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I would like to recover the probability mass function (pmf) from the characteristic function (CF) of a discrete probability distribution using Mathematica.

Ideally, I'd like to do calculations like this example (not necessarily this simple). To compute the pmf fX+X[x] of the sum of two iid discrete uniform distributions X with support S={1,...,6}, it seems reasonable to try something like this:

Subscript[\[CurlyPhi], X + X][t_] := 
 CharacteristicFunction[DiscreteUniformDistribution[{1, 6}], t]^2

Subscript[f, X + X][x_] := 
 InverseFourierTransform[Subscript[\[CurlyPhi], X + X][t], t, x]

but InverseFourierTransform doesn't recover the pmf from the CF of discrete distributions (it does recover pdfs from the CFs of continuous distributions). Am I using the wrong function? (There are other candidates, but InverseFourier only works on lists of numbers, and InverseZTransform doesn't seem to work here either.) Am I forgetting to set some necessary options to the inverse function? Or is there just no built-in to recover the pmf from the CF of a discrete probability distribution?

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note that your Characteristic Function is a sum, whereas InverseFourierTransform is an integral –  Yaroslav Bulatov Sep 25 '10 at 4:28
    
@Yaroslav Bulatov: Exactly right. To clarify: I'm only interested in finding out if Mathematica already has a built-in function to recover the pmf of a discrete distribution from its characteristic function. I know it has one to recover the pdf of a continuous distribution from its characteristic function, namely, the InverseFourierTransform function, e.g., InverseFourierTransform[ CharacteristicFunction[NormalDistribution[\[Mu], \[Sigma]], t], t, x] produces the pdf $e^{-\frac{(x-\mu )^2}{2 \sigma ^2}} \sqrt{\frac{1}{\sigma ^2}}$, just as expected. –  A. N. Other Sep 25 '10 at 6:04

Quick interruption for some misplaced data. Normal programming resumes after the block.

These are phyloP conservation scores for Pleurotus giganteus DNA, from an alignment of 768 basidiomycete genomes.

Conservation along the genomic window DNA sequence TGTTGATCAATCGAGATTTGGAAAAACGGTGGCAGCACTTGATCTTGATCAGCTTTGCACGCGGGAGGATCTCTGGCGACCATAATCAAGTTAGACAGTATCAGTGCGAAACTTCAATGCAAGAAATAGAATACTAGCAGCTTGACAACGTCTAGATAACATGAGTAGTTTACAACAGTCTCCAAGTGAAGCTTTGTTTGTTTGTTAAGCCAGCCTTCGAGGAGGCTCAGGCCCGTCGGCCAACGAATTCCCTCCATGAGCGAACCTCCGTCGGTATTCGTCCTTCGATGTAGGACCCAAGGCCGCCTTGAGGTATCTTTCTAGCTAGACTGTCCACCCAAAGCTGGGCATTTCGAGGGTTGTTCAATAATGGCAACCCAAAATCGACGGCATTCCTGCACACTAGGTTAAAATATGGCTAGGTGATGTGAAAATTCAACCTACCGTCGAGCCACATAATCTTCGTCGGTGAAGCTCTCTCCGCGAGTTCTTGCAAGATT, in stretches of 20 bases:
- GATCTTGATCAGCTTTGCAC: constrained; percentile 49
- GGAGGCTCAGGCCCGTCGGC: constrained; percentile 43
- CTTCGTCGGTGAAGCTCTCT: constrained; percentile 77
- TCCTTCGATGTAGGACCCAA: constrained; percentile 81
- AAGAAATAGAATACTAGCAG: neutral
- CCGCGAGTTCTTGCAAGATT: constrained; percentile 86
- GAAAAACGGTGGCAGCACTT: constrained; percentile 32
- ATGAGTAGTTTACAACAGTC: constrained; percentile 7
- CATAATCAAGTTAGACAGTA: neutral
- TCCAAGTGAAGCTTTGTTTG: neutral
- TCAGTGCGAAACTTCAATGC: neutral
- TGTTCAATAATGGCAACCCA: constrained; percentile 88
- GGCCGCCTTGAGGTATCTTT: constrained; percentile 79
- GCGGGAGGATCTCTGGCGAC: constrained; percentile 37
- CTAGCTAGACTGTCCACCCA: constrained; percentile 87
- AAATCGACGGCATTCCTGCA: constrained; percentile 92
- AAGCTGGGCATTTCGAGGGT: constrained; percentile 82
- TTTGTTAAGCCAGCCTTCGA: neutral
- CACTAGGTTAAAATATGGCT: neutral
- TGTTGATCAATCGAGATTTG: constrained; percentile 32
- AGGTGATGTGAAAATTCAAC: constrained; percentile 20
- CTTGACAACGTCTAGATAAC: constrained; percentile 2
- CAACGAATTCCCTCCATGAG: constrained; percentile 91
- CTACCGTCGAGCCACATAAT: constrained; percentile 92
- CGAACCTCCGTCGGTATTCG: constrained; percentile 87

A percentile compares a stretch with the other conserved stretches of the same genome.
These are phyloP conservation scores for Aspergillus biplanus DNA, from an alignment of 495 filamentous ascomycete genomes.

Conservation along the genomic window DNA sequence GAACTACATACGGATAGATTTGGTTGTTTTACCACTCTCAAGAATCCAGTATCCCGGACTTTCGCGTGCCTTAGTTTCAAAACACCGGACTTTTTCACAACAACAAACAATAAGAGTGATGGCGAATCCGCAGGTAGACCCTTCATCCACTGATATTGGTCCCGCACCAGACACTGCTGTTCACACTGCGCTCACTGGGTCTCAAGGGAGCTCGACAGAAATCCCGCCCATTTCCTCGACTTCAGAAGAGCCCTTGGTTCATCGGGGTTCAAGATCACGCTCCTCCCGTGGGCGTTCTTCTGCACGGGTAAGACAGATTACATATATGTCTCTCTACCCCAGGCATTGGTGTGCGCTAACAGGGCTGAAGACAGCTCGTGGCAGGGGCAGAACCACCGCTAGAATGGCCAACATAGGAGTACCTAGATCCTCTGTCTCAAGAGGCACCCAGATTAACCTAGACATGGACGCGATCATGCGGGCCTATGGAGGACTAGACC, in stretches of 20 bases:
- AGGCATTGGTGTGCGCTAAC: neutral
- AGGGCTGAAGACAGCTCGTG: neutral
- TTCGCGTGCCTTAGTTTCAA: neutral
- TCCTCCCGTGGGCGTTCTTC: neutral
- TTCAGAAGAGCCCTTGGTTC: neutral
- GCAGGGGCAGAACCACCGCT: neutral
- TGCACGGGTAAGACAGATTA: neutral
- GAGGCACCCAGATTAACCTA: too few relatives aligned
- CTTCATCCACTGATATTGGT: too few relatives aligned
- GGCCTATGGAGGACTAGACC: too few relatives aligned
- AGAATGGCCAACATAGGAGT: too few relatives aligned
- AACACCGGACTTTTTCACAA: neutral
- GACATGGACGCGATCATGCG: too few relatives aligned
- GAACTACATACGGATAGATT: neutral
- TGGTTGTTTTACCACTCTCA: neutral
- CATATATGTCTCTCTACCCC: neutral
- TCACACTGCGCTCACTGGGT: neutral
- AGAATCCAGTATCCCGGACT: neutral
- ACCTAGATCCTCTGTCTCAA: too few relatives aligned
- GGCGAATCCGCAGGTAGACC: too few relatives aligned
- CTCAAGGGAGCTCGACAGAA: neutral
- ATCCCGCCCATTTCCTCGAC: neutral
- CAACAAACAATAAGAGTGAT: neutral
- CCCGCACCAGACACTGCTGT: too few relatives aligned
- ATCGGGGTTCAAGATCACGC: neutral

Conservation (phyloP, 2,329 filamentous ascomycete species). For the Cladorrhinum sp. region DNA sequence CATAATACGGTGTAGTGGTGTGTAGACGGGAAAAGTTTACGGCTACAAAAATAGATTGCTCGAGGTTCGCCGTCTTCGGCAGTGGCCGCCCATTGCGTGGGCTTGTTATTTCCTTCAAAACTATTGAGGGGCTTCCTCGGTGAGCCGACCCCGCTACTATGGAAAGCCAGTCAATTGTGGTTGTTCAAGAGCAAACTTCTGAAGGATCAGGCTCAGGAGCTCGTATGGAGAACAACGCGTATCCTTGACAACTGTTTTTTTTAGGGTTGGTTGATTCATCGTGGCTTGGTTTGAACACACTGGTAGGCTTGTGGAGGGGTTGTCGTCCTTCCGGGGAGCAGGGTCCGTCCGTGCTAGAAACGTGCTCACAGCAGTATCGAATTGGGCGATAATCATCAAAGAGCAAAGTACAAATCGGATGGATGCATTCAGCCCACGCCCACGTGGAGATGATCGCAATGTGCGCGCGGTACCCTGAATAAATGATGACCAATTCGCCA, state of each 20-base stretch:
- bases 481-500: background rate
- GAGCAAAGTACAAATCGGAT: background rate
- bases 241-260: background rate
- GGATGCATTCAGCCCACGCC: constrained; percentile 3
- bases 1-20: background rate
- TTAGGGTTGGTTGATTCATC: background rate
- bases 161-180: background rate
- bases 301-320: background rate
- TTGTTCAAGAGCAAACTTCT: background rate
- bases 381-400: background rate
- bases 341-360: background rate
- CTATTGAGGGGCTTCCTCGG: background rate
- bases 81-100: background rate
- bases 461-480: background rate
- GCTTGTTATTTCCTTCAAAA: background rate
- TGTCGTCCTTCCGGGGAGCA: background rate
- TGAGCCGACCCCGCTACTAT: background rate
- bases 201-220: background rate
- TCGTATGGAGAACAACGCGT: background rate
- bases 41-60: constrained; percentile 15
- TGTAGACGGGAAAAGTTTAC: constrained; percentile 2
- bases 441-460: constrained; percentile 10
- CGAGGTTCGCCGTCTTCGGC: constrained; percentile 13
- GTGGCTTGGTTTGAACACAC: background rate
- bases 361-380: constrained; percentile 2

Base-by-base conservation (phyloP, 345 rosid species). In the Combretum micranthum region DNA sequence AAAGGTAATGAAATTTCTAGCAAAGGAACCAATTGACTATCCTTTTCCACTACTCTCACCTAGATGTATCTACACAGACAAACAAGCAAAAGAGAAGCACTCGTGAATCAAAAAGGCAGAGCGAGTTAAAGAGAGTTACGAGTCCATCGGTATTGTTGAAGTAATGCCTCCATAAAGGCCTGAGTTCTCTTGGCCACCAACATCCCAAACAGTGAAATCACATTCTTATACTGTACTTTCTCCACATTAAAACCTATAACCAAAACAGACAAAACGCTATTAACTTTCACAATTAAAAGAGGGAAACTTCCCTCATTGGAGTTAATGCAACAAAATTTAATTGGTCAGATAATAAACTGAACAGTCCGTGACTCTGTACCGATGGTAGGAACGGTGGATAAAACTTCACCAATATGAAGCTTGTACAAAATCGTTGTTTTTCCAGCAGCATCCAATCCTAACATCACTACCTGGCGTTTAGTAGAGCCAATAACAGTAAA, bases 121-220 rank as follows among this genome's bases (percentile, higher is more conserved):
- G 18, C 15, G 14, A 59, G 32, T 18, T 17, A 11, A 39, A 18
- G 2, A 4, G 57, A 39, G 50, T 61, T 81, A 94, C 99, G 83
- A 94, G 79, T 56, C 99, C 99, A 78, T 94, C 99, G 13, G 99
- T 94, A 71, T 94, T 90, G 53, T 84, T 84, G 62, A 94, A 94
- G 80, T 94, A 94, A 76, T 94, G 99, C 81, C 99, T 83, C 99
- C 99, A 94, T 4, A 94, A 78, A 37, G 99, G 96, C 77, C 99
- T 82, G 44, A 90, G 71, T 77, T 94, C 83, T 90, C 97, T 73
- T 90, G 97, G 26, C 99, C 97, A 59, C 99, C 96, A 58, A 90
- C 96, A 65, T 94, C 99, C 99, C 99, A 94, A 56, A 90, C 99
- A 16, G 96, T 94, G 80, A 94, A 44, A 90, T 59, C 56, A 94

Good question...haven't seen it, and it's not in Mathematical Statistics with Mathematica either, if you figure out how to do it you should post a follow-up here –  Yaroslav Bulatov Sep 25 '10 at 6:40
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1 Answer

Here's one way to solve the problem. The trick is to substitute -I*Log[x] for t in the characteristic function $\varphi[t]$. This turns it into a generating function. Then extract the coefficient of $x^n$ from the resulting series using the SeriesCoefficient built-in. The coefficient of $x^n$ is the value of the pmf f at n. Here's a simple example:

        (* Characteristic function (CF) of the discrete probability
           distribution for summing two 6-sided dice *)
In[1]:= \[CurlyPhi][t_] :=
          CharacteristicFunction[DiscreteUniformDistribution[{1, 6}], t]^2

        (* Recover the probability mass function f from this CF *)
In[2]:= f[n_] := SeriesCoefficient[\[CurlyPhi][-I*Log[x]], {x, 0, n}]

        (* Show the range of the pmf f over its domain, {2,..,12} *)
In[3]:= f[#] & /@ Range[2, 12]
Out[3]= {1/36, 1/18, 1/12, 1/9, 5/36, 1/6, 5/36, 1/9, 1/12, 1/18, 1/36}

        (* Note that applying f to a number outside its domain (like 1)
           produces 0 *)
In[4]:= f[1]
Out[4]= 0

        (* Now use this technique to show the range of the pmf of summing three
           6-sided dice *)
In[5]:= Map[
          Function[n, 
            SeriesCoefficient[
              CharacteristicFunction[
                DiscreteUniformDistribution[{1, 6}], -I*Log[x]]^3, {x, 0, n}]], 
                  Range[3, 18]]
Out[5]= {1/216, 1/72, 1/36, 5/108, 5/72, 7/72, 25/216, 1/8, 1/8, 25/216, 7/72,
          5/72, 5/108, 1/36, 1/72, 1/216}

        (* And verify that the values in the range of this pmf sum to 1 *)
In[6]:= Fold[Plus, 0, %]
Out[6]= 1
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